A black-and-white warning sign sits next to straws on a counter.

Enlarge / SAN FRANCISCO, CA – MAY 18, 2013: A sign in a Starbucks coffee shop warns customers that coffee and baked goods sold at the shop and elsewhere contain acrylamide, a chemical known to cause cancer and reproductive toxicity. (credit: Getty Images | Robert Alexander)

Coffee is now officially free of cancer warnings in California. But the secretive organization that first brewed the legal dispute over the beloved beverage vows to keep fighting.

On Monday, June 3, state officials finally approved a new regulation declaring that coffee poses no significant risk of cancer, thus exempting it from having to carry cancer warnings. The regulatory move follows lengthy lawsuits from a little-known nonprofit called the Council for Education and Research on Toxics (CERT).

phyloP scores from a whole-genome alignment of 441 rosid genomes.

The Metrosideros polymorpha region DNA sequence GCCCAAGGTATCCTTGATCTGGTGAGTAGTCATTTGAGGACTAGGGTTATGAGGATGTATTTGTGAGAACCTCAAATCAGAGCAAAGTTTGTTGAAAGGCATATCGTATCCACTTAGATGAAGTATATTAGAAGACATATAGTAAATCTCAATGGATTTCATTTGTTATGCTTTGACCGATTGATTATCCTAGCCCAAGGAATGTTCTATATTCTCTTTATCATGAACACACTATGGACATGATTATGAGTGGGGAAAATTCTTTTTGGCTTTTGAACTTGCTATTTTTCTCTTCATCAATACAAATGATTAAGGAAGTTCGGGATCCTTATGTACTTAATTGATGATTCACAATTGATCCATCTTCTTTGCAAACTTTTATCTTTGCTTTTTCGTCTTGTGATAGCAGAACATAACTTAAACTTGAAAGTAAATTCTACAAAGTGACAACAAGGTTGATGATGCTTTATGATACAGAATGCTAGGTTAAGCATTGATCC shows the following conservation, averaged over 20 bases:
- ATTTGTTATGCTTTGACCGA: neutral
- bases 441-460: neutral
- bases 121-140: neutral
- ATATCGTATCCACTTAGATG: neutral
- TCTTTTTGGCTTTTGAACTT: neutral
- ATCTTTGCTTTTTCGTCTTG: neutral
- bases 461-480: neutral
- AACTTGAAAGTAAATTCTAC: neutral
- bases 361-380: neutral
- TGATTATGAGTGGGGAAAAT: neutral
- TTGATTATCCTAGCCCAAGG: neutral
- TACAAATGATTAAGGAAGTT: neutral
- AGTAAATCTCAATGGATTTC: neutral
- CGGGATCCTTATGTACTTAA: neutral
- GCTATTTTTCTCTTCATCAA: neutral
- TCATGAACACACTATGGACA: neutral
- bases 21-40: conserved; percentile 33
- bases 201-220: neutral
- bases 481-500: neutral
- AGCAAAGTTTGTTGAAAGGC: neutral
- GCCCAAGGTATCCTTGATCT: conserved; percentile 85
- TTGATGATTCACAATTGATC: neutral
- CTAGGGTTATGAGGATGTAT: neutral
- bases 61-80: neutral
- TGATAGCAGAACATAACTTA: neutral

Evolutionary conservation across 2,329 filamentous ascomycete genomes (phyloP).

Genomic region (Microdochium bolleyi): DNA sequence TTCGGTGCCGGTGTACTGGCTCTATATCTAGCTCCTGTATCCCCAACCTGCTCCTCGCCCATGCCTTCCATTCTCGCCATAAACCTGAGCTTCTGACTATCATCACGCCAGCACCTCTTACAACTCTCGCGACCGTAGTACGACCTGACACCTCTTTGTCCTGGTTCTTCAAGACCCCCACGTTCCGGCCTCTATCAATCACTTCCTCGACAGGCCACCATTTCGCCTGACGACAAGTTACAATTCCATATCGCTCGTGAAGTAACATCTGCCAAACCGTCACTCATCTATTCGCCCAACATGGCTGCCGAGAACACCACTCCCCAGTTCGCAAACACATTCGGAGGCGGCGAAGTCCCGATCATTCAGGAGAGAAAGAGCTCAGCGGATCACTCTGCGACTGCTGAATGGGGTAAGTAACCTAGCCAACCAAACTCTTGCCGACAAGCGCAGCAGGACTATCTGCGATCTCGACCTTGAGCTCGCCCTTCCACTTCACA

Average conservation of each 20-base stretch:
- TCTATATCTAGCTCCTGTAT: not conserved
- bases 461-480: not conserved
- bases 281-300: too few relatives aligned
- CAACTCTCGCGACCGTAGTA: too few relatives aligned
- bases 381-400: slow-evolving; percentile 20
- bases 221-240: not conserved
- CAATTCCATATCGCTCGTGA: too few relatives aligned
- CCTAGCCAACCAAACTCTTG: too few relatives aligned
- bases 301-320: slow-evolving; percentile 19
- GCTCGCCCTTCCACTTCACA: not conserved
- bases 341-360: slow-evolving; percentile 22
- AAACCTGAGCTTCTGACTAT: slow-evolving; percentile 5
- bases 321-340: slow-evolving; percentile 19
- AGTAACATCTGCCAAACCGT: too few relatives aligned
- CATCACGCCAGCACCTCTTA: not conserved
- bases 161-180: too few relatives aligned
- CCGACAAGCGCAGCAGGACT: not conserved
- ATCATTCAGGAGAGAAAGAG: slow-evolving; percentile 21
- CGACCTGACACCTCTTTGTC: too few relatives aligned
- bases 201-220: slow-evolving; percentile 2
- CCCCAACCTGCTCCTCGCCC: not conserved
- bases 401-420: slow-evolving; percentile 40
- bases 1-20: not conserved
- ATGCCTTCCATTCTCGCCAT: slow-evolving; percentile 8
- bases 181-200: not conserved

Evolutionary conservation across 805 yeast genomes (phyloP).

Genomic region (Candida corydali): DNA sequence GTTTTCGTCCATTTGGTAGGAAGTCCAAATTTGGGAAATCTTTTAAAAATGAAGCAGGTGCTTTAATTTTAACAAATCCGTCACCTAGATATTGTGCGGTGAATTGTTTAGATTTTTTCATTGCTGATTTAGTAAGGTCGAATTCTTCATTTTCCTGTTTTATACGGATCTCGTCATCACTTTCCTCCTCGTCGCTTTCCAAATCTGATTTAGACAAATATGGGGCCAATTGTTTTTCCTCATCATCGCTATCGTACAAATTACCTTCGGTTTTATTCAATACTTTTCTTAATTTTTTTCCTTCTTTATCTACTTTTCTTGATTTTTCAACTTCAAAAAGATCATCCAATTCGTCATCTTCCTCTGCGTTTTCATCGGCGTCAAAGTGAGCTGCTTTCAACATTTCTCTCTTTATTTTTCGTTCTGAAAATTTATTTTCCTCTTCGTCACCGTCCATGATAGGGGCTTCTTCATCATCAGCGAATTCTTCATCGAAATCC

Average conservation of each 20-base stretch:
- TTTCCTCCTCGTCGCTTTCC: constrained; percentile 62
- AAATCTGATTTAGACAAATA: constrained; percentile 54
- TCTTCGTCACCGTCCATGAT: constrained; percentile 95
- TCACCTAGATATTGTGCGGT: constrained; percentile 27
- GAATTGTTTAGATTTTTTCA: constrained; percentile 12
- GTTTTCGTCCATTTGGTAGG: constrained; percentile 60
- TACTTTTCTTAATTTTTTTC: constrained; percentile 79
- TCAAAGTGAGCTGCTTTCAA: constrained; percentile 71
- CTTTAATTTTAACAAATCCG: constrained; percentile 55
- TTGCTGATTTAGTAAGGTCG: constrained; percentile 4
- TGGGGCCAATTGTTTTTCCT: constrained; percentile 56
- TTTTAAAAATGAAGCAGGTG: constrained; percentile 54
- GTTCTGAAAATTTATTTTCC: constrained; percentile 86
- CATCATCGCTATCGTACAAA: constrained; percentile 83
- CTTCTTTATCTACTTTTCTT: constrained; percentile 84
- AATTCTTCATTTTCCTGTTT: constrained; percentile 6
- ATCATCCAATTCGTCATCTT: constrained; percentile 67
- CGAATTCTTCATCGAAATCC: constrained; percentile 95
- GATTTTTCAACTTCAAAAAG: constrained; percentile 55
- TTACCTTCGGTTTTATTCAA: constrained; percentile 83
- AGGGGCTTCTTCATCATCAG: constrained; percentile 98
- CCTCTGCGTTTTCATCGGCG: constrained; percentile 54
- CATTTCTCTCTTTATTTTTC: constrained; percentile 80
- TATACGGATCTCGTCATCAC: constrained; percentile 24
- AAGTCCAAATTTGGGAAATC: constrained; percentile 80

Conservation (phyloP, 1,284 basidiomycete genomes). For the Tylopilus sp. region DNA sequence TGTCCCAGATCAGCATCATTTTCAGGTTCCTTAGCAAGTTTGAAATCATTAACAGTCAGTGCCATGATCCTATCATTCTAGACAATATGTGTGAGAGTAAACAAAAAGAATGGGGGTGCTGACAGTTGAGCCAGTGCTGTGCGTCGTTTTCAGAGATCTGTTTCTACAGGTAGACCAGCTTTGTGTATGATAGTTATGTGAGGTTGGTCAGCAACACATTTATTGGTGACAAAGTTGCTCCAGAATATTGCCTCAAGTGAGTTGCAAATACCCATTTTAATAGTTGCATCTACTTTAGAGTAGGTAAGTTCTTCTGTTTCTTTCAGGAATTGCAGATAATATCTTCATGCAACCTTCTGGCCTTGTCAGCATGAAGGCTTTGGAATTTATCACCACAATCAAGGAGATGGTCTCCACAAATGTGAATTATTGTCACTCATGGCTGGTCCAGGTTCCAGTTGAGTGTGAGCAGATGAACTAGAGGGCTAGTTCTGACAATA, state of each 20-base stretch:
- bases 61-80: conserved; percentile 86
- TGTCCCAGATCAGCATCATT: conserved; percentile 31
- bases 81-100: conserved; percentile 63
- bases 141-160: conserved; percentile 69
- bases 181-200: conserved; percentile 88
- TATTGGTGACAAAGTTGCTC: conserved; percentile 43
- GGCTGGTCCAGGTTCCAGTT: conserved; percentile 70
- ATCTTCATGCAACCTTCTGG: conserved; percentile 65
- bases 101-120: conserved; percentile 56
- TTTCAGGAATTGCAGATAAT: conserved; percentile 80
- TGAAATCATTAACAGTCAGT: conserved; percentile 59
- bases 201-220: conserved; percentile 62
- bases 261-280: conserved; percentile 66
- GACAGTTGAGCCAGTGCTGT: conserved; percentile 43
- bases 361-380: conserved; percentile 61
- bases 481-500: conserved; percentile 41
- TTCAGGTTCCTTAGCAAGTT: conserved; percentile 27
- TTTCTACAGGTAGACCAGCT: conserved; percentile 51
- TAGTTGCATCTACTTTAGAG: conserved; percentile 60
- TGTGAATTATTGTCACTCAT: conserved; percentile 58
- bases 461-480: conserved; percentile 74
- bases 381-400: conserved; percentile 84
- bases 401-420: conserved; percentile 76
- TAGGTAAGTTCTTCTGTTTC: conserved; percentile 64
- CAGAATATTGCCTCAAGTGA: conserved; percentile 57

Back in 2010, CERT sued around 90 coffee roasters and brewers, including Starbucks, Folgers, and other big names, claiming that coffee poses cancer risks. That’s despite the fact that no conclusive scientific evidence supports the claim and some data contradict it. Nevertheless, in its legal filings, CERT argued that every cup of joe should be served with cancer warnings, as required by California’s controversial health law, Proposition 65.

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